A quick reminder the objective of this campaign is to create a series of battles with the purpose of getting advantages for one final battle, and hopefully not more than a handful of battles will be generated. Other than the campaign board and some initial thoughts (see here) there is a bit of making this up as I go along.
Each time a force lands on a battle rectangle a random scenario is selected from the One-Hour Wargames book. The force landing on the rectangle is the attacking side in the scenario. If they win they advance along the green arrow taking them closer the end battle. The other force has nothing to gain, other than denying the advancement of the other force. Although I am thinking of changing this to allow some benefit in the last battle, for example, an additional commander for each victory by a defending force.
Government forces won began the game with a 4 and land on a square which provides them with supporters in the regions which speeds up their march.
The Jacobite cause gets off to a slow start with a 1.
The low score continues with Government forces scoring a 1.
A score of 3 sees supports flocking to the Jacobite cause.
The march of Government forces is delayed as muddy roads hold up their supplies.
As score of 5 sees Jacobite forces make the first aggressive move and the battle is setup.
A random selection using a D3 for 10's and a D10 for 1's came up with a 1 and an 8 for scenario 18, counter attack, from One-Hour Wargames. There is no battle report for the game other than to say the Highlanders proved unstoppable as they charged forward and captured the bridge before a flanking force of Government troops could create any threat.
Game in action
The win will benefit the Jacobite forces who will advance 5 squares on the campaign board.
Good to see the "Snakes and Ladders" board in action Peter.ReplyDelete
I am hoping it generates 3 to 4 smaller games leading to a final and decisive battle.Delete
Great to see how this snakes and ladders board works in action. Very effective yet nice and simple. Looking forward to more of the same.ReplyDelete
Thanks. I expect to make a few tweaks during the campaign as its my first go at working it through.Delete
Snakes and Campaigns are another brilliant innovation. thanks for sharing the idea. I look forward to seeing how this pans out.ReplyDelete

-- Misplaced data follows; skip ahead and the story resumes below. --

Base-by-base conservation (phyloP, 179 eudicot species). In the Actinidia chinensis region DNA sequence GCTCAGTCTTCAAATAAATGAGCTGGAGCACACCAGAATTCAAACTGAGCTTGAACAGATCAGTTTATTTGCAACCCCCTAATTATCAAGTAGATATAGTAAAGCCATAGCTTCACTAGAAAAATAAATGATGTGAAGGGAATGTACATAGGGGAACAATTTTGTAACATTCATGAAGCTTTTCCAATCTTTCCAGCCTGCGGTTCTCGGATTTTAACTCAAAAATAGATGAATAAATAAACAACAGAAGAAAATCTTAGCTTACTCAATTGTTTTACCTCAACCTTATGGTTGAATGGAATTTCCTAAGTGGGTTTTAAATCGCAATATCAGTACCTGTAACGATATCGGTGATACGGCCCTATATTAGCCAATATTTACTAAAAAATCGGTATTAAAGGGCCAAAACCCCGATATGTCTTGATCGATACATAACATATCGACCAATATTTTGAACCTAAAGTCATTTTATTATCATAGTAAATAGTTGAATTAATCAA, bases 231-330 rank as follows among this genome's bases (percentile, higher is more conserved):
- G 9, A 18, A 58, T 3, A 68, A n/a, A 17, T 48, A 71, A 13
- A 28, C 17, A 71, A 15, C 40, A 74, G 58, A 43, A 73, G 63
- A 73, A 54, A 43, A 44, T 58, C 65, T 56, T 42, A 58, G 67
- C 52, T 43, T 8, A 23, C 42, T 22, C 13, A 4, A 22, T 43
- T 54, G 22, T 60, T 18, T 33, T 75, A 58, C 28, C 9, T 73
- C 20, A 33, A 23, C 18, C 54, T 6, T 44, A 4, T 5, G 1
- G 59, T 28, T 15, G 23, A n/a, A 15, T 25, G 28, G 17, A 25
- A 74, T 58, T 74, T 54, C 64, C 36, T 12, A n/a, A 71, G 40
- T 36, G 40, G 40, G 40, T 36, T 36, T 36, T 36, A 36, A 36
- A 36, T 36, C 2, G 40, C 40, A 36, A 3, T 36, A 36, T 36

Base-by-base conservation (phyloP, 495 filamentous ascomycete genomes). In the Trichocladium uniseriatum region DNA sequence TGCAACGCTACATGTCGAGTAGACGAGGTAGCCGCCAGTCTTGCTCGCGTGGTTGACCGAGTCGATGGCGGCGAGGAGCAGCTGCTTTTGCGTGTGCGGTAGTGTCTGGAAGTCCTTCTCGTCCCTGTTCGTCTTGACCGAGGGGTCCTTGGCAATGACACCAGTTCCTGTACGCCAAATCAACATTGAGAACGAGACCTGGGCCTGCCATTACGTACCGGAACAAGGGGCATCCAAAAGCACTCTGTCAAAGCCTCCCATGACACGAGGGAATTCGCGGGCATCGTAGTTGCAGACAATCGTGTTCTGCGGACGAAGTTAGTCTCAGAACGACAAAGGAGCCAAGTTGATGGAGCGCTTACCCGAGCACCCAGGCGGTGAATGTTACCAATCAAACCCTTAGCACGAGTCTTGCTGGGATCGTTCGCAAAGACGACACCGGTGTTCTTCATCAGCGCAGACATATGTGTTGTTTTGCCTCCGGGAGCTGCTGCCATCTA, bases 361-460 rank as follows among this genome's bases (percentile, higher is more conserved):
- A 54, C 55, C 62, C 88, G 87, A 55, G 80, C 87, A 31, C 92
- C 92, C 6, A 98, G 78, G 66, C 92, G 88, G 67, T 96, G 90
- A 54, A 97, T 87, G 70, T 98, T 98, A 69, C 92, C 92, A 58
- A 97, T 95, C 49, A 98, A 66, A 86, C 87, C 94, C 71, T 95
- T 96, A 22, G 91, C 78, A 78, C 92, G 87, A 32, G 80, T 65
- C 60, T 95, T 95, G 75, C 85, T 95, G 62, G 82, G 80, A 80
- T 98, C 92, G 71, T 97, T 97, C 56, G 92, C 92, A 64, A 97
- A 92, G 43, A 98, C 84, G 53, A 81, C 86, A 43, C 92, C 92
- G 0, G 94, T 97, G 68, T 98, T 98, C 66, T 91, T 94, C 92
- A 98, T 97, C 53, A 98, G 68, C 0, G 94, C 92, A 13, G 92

The original idea was to use if for a Warhammer Necromunda campaign with the gangs moving up through the levels of a city hive. We will see if in works for the 18th century. Thanks.Delete
What an interesting and clever way to organise a campaign.ReplyDelete
It will be interesting to explore the options using this approach. For example, squares that add event cards for a player when in battle, and the difference in levels may allow the player with the higher level to select more of the terrain.Delete
Some lovely ideas here, and so readily applicable across different periods.ReplyDelete
With a little bit of reworking they could certainly fit other periods. You could even have two boards with events tailored to each particular side. Thanks.Delete
A clever but simple idea on running a campaign. Has given me lots of ideas and food for thought will be following with interest. Thanks for postingReplyDelete
Thanks. I hope some of the ideas prove useful.Delete
Just looking at your board, if the winning army advances fives spaces after the penultimate battle space, they hit a 'snake' :)ReplyDelete
I was thinking about the Jacobite advance on London and their command deliberations when I added that particular snake.Delete
But there's no incentive to win - if you do so you advance 5 and end up worse off than if you lost the battle :)Delete
They would advance 2 squares on the green arrow after winning the penultimate battle. The numbers of squares advanced by a winning force differs for each battle.Delete
I am trying this for sure. Thanks for the idea.ReplyDelete
Good luck with your campaign.Delete
love the paper figures!ReplyDelete
Thank you. They are the paper soldier series by Peter Dennis which when copied are increased in size to about 40mm.Delete
Is there a specific program you used to create that snakes and ladder campaign?ReplyDelete
I used Google Slides that came free with a Google account.Delete
Interested in trying this, but still confused how it works. Won't you end up playing some of the battle sizes twice, when the "losing side" catches up? Does one side end up with fewer units or does the trailing side still get, say, six seasoned units even if it has rolled badly and is still on the bottom row?ReplyDelete
Each time one of the players moves on to a battle square a battle is fought. This can mean the same battle sizes can be fought more than once using the troops defined in the box. I did use the term "early battle" in one box which was a mistake, I should have used a term like small engagement. U hope this helps.Delete